A Reevaluation of the Role of Family in Immigrants' Labor Market Activity: Evidence from a Comparison of Single and Married Immigrants
Previous papers tested the validity of the Family Investment Hypothesis (FIH) among immigrants by comparing the labor market outcomes of immigrant couples and native or mixed couples. Here we propose an alternative test for the FIH which is based on a comparison between married and single immigrants. The logic underlying this alternative method states that if credit constraints are binding, then only married immigrants can cross-finance their investment within the family. In order to overcome potential selection bias that would arise if unobserved characteristics that affect the marital status of the individual also affect his/her labor market outcomes, we construct a difference-in-differences estimator that exploits variation in the labor market outcomes of married and single natives. Implementation of this method using US and Israeli data leads to a rejection of the FIH in both countries.
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Please report citation or reference errors to , or , if you are the registered author of the cited work, log in to your RePEc Author Service profile, click on "citations" and make appropriate adjustments.:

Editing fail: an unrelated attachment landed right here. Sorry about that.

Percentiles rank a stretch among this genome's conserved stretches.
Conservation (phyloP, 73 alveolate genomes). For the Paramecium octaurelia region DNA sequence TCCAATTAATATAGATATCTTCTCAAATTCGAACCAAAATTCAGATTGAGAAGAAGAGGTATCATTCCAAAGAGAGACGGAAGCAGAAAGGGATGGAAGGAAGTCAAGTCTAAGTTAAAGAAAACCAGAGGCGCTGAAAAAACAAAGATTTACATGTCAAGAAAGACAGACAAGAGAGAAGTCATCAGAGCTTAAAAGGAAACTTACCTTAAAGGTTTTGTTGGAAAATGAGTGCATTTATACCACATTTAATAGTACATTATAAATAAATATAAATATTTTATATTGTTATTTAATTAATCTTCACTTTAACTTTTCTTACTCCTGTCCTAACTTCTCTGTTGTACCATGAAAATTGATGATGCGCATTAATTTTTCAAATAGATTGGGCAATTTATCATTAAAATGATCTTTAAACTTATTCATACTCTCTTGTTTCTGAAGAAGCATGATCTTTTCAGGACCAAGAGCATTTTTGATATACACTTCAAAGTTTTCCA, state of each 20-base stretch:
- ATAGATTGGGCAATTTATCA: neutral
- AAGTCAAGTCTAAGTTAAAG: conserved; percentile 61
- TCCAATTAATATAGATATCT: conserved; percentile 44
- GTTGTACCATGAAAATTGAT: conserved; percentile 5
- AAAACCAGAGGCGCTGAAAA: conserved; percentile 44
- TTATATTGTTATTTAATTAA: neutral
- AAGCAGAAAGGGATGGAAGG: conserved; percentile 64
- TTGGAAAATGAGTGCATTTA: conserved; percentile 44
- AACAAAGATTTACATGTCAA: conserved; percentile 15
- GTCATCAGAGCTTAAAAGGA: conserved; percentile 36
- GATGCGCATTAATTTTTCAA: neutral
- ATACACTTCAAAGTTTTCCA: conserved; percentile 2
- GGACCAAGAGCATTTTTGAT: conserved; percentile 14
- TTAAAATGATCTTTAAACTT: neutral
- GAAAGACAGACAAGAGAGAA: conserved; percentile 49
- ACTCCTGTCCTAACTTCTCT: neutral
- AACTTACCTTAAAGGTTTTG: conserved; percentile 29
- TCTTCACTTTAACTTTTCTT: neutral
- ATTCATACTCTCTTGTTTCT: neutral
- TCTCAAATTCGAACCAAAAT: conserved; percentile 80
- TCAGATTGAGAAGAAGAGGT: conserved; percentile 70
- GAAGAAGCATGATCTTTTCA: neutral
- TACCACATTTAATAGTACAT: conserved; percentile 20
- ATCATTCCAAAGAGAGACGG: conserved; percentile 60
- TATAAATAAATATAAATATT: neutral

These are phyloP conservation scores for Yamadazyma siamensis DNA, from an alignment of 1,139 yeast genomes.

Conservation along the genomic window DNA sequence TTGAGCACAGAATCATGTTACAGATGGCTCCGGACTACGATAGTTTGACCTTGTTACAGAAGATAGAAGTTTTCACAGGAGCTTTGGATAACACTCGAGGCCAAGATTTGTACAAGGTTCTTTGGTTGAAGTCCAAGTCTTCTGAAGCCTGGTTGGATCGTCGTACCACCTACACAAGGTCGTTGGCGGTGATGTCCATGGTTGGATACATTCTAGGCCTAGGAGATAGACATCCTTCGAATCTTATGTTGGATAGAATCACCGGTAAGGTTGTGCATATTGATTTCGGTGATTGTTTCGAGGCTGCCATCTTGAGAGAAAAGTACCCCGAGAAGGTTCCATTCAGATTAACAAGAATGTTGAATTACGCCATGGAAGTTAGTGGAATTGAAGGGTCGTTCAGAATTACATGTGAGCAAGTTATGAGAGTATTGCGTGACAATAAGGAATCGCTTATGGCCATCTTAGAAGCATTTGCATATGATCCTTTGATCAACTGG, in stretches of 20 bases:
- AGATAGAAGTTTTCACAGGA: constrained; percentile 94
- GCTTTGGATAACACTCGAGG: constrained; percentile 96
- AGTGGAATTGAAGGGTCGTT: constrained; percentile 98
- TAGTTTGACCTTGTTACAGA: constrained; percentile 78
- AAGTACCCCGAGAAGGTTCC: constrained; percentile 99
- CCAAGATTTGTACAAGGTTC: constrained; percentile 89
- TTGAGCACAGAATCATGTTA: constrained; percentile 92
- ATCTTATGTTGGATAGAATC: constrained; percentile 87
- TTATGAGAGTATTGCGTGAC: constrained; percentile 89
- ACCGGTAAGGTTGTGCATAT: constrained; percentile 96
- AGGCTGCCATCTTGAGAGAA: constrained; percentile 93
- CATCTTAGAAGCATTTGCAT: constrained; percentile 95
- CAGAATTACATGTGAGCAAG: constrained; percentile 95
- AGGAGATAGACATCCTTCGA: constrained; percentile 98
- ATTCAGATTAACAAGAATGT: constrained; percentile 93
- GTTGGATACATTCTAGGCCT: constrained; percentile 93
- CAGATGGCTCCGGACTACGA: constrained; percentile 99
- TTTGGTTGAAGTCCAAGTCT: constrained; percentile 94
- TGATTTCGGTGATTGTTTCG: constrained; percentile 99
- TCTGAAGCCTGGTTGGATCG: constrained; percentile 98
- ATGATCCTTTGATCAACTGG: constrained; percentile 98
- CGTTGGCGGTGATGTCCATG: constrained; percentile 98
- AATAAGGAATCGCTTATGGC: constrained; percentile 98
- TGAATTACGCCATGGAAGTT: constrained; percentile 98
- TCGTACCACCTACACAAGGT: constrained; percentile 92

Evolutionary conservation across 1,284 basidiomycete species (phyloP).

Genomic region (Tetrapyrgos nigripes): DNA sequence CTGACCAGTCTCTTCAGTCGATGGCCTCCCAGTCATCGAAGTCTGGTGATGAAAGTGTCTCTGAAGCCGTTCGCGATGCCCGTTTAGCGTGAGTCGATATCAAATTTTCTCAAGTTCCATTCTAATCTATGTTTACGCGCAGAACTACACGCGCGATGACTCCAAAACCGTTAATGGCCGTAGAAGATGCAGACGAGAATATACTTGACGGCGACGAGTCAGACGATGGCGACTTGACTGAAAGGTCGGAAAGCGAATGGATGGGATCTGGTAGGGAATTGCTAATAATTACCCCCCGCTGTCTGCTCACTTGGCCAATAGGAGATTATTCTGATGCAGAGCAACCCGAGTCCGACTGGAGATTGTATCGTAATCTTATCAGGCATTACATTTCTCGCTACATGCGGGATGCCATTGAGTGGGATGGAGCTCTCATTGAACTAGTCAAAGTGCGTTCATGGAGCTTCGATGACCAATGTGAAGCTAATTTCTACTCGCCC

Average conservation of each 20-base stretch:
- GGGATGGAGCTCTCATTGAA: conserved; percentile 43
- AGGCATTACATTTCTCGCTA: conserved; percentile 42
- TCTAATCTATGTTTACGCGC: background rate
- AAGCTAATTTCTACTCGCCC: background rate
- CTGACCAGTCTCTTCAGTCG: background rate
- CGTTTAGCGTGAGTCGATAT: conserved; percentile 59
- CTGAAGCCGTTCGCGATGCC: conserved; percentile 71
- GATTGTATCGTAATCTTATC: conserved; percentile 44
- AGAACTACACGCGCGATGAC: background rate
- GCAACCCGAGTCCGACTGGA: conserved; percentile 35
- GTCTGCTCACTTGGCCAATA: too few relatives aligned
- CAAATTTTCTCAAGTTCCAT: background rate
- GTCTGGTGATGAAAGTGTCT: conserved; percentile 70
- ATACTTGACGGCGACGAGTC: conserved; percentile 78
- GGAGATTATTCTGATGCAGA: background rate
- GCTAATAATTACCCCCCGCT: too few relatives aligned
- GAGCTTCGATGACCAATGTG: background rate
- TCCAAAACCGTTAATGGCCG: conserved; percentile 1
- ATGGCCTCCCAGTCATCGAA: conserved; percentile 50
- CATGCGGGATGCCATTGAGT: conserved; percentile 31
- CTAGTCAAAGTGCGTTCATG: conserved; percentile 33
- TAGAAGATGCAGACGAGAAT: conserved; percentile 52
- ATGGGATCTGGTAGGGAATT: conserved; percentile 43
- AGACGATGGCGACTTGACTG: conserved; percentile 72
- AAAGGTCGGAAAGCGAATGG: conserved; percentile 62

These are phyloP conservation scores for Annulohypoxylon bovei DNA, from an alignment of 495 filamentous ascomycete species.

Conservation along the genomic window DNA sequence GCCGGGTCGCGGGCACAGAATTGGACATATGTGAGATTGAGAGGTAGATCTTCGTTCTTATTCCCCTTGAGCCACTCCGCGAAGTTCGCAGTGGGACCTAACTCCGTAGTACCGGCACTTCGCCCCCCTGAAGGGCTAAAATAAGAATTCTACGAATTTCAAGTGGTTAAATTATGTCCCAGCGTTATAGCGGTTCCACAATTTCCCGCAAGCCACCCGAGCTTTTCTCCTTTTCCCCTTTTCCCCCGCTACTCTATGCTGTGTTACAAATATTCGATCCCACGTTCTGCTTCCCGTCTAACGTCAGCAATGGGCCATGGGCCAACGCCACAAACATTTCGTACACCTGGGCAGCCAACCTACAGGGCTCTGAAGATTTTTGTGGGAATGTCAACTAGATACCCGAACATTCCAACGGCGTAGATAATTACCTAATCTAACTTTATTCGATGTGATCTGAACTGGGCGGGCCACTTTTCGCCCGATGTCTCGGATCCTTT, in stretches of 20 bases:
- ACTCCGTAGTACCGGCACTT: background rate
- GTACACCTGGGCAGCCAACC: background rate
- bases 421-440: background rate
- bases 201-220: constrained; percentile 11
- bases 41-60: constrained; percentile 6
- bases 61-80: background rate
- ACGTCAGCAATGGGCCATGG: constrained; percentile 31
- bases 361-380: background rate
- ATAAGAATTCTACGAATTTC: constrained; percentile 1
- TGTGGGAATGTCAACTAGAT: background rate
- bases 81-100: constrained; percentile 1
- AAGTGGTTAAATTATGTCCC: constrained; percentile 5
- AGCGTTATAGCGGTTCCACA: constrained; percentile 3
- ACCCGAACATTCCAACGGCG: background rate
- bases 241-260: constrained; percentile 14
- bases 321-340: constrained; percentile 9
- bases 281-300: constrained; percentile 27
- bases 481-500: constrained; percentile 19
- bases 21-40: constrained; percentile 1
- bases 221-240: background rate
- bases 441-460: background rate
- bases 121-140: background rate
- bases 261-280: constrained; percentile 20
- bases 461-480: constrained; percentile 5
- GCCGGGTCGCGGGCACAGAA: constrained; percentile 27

- Christopher Worswick, 1999. "Credit Constraints and the Labour Supply of Immigrant Families in Canada," Canadian Journal of Economics, Canadian Economics Association, vol. 32(1), pages 152-170, February.
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1990-6, Queen's at Kingston - Sch. of Indus. Relat. Papers in Industrial Relations.
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Elsevier, vol. 11(3), pages 373-393, June.
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- Francine D. Blau & Lawrence M. Kahn & Joan Y. Moriarty & Andre Portela Souza, 2003. "The Role of the Family in Immigrants' Labor-Market Activity: An Evaluation of Alternative Explanations: Comment," American Economic Review, American Economic Association, vol. 93(1), pages 429-447, March.
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